• Zak - Wednesday, March 16, 2016 - link

    I guess you're not familiar with the story I was referring to: AMD's chief scientist and the top brass complained that they were not aware of HairWorks being used in Witcher 3 until two months before the game release and accused Nvidia of sabotaging AMD's performance which was utter bullshit, as the HairWorks feature was widely demoed for two years and the developer said AMD was involved all along. Then it took AMD five months to fix their drivers. Reply
  • BinaryTB - Wednesday, March 16, 2016 - link

    I believe a similar occurrence occurred when Rage was released. John Carmack was lambasting AMD's drivers on his Twitter account on release day. Reply
  • ToTTenTranz - Wednesday, March 16, 2016 - link

    The Hairworks code was CHANGED at the last minute to include sub-pixel levels of tesselation into Geralt's/Creatures' hair, and a driver that limited maximum tesselation levels was released about 2 months after the game was out.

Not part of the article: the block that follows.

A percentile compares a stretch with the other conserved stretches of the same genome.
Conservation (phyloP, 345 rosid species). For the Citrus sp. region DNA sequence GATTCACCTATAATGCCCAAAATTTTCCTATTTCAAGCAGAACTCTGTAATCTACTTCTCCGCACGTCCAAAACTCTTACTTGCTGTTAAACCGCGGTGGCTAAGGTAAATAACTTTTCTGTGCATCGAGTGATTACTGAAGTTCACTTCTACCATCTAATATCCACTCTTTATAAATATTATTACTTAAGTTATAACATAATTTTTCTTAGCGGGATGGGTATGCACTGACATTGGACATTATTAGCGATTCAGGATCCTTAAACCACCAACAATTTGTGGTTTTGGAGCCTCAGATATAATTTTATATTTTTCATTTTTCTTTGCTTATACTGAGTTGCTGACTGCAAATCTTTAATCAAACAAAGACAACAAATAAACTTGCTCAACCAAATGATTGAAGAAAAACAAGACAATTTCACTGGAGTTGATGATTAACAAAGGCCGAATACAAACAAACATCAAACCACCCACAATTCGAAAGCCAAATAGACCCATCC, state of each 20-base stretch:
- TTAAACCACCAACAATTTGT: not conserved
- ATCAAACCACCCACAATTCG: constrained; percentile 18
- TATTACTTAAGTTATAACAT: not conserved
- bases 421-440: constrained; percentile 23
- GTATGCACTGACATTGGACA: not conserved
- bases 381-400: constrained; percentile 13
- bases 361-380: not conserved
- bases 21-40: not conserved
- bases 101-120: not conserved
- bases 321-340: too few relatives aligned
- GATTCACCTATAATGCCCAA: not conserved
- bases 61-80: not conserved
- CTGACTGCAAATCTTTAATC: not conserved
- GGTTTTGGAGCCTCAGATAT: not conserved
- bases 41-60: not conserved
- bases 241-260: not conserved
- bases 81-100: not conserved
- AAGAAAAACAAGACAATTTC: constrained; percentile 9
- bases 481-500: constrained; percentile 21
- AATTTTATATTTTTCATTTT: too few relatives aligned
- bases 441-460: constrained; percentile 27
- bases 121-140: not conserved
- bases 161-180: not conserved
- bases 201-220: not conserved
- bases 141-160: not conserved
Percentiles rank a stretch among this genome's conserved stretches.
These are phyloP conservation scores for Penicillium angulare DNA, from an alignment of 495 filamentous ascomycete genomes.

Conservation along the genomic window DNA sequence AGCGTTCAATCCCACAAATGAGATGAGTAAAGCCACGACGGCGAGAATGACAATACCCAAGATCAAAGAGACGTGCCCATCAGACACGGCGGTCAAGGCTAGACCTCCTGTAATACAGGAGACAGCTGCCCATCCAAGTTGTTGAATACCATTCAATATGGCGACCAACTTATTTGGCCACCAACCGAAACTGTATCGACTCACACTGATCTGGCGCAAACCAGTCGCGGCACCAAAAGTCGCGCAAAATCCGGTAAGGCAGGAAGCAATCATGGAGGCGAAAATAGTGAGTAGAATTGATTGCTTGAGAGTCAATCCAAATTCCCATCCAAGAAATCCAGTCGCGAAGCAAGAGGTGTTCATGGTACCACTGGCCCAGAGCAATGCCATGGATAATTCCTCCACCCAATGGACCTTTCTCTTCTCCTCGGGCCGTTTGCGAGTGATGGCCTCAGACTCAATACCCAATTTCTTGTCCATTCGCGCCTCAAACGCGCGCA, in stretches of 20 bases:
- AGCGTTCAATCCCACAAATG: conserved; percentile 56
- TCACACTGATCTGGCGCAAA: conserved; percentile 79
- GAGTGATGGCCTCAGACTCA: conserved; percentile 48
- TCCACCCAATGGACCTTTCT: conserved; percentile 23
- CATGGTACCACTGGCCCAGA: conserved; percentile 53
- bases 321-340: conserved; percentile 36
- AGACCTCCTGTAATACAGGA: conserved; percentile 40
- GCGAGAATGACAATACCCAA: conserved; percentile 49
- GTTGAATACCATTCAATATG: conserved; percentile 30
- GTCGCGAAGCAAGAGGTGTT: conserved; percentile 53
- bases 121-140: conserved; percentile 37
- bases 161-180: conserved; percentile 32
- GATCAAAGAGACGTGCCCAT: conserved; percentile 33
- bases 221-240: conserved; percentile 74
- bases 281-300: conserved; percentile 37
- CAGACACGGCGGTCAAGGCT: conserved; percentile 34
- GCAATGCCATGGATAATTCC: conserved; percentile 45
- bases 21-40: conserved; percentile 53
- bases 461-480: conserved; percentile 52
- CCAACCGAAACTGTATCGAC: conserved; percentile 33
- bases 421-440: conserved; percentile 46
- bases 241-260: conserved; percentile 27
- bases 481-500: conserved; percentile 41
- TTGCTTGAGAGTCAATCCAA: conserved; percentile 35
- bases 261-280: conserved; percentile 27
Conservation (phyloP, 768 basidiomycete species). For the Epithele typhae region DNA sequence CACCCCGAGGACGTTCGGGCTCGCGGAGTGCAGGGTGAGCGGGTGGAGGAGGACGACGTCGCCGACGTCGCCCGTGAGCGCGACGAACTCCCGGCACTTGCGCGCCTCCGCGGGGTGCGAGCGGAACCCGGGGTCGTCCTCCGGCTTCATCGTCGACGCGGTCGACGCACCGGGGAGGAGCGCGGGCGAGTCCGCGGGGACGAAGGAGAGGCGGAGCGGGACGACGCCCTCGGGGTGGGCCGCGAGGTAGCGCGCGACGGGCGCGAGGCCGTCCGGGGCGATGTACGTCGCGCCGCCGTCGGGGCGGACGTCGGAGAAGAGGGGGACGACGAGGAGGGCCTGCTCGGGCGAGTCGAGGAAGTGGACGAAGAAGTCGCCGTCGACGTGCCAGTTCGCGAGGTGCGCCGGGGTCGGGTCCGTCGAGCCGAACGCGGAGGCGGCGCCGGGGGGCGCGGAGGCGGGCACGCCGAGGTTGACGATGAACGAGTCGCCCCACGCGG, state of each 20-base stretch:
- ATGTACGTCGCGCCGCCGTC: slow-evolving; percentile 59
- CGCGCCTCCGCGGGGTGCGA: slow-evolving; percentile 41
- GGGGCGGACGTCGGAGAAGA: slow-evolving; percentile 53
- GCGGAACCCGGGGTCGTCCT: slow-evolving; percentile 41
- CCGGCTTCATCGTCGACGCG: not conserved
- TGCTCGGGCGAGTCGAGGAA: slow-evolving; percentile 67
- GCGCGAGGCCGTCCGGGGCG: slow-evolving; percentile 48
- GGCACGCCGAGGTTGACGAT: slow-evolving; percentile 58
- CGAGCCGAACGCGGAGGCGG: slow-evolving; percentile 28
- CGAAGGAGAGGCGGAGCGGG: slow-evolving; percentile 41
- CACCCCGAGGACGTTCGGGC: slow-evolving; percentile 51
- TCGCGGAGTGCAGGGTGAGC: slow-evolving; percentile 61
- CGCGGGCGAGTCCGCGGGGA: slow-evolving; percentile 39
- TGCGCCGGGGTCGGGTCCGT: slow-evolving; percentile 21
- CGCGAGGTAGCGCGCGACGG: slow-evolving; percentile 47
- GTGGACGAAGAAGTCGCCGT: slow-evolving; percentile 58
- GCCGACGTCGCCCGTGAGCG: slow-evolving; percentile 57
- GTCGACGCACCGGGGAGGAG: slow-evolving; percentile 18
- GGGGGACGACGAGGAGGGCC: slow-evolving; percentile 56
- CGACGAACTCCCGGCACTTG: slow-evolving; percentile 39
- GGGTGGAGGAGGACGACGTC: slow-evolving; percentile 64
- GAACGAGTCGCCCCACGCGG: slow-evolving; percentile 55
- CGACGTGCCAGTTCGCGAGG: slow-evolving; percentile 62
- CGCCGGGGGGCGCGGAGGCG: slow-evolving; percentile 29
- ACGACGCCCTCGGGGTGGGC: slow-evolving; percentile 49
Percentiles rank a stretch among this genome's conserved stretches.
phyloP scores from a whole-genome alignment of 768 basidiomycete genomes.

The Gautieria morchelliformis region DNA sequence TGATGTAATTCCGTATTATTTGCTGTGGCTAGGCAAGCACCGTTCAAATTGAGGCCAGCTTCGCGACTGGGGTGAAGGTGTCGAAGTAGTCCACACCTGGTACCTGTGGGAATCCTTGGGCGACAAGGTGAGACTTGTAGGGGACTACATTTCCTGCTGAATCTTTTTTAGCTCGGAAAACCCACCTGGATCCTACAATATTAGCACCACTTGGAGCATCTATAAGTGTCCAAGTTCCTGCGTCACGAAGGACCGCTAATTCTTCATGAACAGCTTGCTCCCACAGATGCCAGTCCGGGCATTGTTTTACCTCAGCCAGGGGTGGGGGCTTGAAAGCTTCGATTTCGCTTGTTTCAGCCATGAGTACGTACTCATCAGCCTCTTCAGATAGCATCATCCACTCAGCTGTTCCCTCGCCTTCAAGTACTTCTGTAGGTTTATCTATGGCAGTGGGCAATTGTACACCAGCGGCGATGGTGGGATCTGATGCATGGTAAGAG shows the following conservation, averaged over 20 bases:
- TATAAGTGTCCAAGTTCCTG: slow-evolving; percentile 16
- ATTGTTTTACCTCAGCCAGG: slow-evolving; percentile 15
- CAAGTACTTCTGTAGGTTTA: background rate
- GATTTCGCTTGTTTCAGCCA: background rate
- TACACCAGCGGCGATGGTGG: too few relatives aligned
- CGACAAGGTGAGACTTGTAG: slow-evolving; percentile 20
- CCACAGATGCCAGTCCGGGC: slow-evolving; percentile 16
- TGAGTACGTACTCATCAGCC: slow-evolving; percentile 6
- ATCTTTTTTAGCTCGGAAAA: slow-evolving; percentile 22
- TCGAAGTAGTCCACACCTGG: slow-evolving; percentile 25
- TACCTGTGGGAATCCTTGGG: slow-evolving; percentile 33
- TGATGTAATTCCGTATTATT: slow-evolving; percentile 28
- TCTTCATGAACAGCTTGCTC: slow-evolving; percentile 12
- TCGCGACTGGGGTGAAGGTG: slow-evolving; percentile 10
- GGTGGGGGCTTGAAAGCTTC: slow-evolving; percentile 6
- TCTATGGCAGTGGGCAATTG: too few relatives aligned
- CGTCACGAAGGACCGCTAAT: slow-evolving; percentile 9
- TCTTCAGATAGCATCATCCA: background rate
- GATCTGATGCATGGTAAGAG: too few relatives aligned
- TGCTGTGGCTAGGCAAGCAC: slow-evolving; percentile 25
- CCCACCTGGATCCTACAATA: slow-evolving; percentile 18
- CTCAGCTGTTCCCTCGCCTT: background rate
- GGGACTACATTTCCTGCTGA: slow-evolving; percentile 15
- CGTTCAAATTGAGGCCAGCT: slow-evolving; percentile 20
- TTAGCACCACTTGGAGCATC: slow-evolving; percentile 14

My guess is CD PROJEKT RED learned their lesson and they're probably not using gameworks again in future titles. Besides, The Witcher 3 was so successful that they don't need use "free proprietary effects" for Cyberpunk anyways.
    Reply
  • jasonelmore - Wednesday, March 16, 2016 - link

    just no.....gameworks is a library, not a hardware specific set of features. The library could very well be made by someone else, like AMD. AMD just didn't make a open set of tools for developers. they like to make a few very specific standards, and hope everyone picks them up. Reply
  • medi03 - Wednesday, March 16, 2016 - link

    BS.
    Gameworks is a library that notoriously cripples competition beyond repair.
    When 960 beats 290x.
    Reply
  • F@st - Thursday, March 17, 2016 - link

    But when AMD libraries make 380X faster than 780Ti, and forcing every DX12 game with Async to cripple competition is nothing wrong according to you, imbecile? Reply
  • prtskg - Friday, March 18, 2016 - link

    Wow! you're well mannered. Do you even know that Nvidia says its hardware is capable to do async compute and they'll release a driver update to enable it? Async compute increases performance all around, if it works. So I don't see any reason why it shouldn't be used. Reply